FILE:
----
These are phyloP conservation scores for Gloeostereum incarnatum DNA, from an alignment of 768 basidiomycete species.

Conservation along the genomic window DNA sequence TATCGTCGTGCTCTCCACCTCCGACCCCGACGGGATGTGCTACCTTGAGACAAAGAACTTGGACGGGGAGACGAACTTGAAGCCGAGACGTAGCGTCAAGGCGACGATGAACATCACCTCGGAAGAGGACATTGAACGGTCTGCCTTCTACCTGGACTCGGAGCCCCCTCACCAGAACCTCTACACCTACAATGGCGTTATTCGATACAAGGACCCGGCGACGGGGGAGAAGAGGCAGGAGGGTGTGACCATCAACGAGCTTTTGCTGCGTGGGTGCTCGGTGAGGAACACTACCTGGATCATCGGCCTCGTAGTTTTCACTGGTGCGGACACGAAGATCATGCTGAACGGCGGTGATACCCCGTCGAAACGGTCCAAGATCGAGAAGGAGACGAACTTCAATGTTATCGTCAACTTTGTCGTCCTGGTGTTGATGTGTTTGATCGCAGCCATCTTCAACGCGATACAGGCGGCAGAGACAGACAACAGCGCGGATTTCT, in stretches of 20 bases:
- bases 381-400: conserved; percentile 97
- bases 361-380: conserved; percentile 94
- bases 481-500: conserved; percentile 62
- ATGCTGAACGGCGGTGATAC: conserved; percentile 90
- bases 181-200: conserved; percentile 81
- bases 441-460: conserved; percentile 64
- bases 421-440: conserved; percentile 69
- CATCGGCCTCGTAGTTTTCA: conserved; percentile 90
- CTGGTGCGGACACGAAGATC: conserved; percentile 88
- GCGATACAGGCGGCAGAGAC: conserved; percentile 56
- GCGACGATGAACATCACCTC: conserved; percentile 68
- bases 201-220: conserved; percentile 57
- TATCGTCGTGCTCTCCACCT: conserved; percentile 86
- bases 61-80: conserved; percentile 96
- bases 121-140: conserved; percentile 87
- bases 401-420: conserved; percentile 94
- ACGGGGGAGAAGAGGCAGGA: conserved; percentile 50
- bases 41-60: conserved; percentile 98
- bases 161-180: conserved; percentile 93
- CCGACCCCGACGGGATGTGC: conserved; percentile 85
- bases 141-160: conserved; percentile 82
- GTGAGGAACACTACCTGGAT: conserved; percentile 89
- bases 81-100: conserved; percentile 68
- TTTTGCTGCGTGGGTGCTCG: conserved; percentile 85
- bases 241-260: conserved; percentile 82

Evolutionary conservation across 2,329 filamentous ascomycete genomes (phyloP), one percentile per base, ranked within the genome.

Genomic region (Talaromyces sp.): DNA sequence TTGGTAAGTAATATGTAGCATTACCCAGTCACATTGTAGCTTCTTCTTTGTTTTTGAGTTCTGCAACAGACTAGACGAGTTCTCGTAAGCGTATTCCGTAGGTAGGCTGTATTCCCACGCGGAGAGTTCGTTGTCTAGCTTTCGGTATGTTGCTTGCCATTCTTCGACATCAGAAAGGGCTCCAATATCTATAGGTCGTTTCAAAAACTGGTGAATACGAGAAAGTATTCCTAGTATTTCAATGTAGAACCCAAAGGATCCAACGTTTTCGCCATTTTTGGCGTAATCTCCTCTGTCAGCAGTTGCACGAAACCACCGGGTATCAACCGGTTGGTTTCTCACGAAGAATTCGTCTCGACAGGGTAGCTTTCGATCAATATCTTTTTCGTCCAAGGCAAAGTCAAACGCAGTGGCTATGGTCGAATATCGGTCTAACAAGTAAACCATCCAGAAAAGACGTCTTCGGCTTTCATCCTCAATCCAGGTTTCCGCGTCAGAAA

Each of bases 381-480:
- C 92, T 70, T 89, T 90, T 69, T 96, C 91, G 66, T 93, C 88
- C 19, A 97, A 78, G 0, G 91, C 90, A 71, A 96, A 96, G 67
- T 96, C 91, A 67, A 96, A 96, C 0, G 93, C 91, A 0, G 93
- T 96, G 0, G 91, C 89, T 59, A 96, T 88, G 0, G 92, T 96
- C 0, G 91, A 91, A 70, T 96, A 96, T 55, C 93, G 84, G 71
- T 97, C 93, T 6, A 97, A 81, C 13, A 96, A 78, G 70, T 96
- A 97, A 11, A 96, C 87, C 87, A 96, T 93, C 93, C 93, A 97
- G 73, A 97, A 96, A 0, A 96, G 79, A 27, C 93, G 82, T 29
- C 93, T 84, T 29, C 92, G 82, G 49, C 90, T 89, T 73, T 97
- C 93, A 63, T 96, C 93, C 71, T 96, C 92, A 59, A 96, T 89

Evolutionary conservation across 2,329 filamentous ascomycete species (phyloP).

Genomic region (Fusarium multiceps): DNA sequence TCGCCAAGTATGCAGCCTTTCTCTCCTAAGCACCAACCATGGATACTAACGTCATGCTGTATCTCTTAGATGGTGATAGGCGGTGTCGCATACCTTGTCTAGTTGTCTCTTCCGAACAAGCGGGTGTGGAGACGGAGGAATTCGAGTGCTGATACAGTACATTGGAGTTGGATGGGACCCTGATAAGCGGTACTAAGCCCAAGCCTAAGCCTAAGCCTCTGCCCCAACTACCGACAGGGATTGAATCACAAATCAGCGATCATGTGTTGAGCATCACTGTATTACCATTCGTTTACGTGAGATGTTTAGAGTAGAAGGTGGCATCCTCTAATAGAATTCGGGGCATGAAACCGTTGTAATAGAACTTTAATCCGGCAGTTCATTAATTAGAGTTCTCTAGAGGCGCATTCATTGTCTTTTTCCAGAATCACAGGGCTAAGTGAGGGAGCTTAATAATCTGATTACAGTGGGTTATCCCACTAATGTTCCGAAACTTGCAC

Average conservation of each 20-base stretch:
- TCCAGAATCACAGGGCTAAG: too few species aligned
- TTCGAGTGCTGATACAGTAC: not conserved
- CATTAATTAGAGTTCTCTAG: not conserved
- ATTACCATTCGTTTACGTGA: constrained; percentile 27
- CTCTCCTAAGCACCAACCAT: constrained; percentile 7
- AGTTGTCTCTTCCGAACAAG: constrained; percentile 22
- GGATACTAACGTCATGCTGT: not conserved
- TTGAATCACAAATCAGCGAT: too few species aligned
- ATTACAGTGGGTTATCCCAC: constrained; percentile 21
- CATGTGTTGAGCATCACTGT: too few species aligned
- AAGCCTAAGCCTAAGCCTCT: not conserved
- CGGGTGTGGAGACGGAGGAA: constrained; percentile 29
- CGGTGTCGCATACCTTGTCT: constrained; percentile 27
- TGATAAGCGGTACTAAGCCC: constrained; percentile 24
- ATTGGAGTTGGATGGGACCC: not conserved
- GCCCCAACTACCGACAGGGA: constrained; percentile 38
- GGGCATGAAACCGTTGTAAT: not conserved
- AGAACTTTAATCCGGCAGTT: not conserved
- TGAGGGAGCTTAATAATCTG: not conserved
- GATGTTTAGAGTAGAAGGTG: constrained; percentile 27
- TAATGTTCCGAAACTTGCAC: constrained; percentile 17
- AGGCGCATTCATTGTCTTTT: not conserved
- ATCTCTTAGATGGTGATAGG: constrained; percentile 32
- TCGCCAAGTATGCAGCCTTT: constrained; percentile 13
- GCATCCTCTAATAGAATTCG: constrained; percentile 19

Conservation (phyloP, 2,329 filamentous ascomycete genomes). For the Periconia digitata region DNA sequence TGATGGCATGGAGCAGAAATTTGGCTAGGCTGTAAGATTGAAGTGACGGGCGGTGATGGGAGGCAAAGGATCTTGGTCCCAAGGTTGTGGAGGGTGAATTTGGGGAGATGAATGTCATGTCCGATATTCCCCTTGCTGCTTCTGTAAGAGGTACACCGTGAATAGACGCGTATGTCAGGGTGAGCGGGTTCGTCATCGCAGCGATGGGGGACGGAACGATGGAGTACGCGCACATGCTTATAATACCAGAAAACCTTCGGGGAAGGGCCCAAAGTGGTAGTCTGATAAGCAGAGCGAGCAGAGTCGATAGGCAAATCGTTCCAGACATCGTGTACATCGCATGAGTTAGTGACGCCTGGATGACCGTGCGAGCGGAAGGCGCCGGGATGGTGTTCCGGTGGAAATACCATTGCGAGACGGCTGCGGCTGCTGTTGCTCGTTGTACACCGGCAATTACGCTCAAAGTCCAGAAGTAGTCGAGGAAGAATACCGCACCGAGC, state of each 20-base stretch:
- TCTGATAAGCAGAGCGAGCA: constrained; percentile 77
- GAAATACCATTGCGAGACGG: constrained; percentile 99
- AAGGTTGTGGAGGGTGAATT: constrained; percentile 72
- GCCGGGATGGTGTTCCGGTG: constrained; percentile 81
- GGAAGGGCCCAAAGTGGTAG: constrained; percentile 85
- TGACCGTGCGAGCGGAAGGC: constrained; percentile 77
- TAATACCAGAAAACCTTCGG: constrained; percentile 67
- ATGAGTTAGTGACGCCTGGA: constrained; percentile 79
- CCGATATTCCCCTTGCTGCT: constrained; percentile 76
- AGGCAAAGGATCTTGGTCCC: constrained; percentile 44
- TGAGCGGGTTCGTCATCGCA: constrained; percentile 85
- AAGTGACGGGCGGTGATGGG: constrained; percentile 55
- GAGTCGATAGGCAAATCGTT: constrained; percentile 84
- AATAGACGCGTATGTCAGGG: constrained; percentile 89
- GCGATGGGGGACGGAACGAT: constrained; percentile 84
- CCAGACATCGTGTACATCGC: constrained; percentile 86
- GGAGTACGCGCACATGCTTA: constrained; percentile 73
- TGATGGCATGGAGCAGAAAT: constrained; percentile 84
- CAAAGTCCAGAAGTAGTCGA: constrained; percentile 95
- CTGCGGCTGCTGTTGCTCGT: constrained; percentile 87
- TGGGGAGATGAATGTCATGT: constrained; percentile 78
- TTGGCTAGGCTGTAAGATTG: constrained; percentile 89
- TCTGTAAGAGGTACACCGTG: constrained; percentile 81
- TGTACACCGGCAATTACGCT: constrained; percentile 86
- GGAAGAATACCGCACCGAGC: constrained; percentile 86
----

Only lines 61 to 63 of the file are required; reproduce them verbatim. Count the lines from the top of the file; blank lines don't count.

- AGAACTTTAATCCGGCAGTT: not conserved
- TGAGGGAGCTTAATAATCTG: not conserved
- GATGTTTAGAGTAGAAGGTG: constrained; percentile 27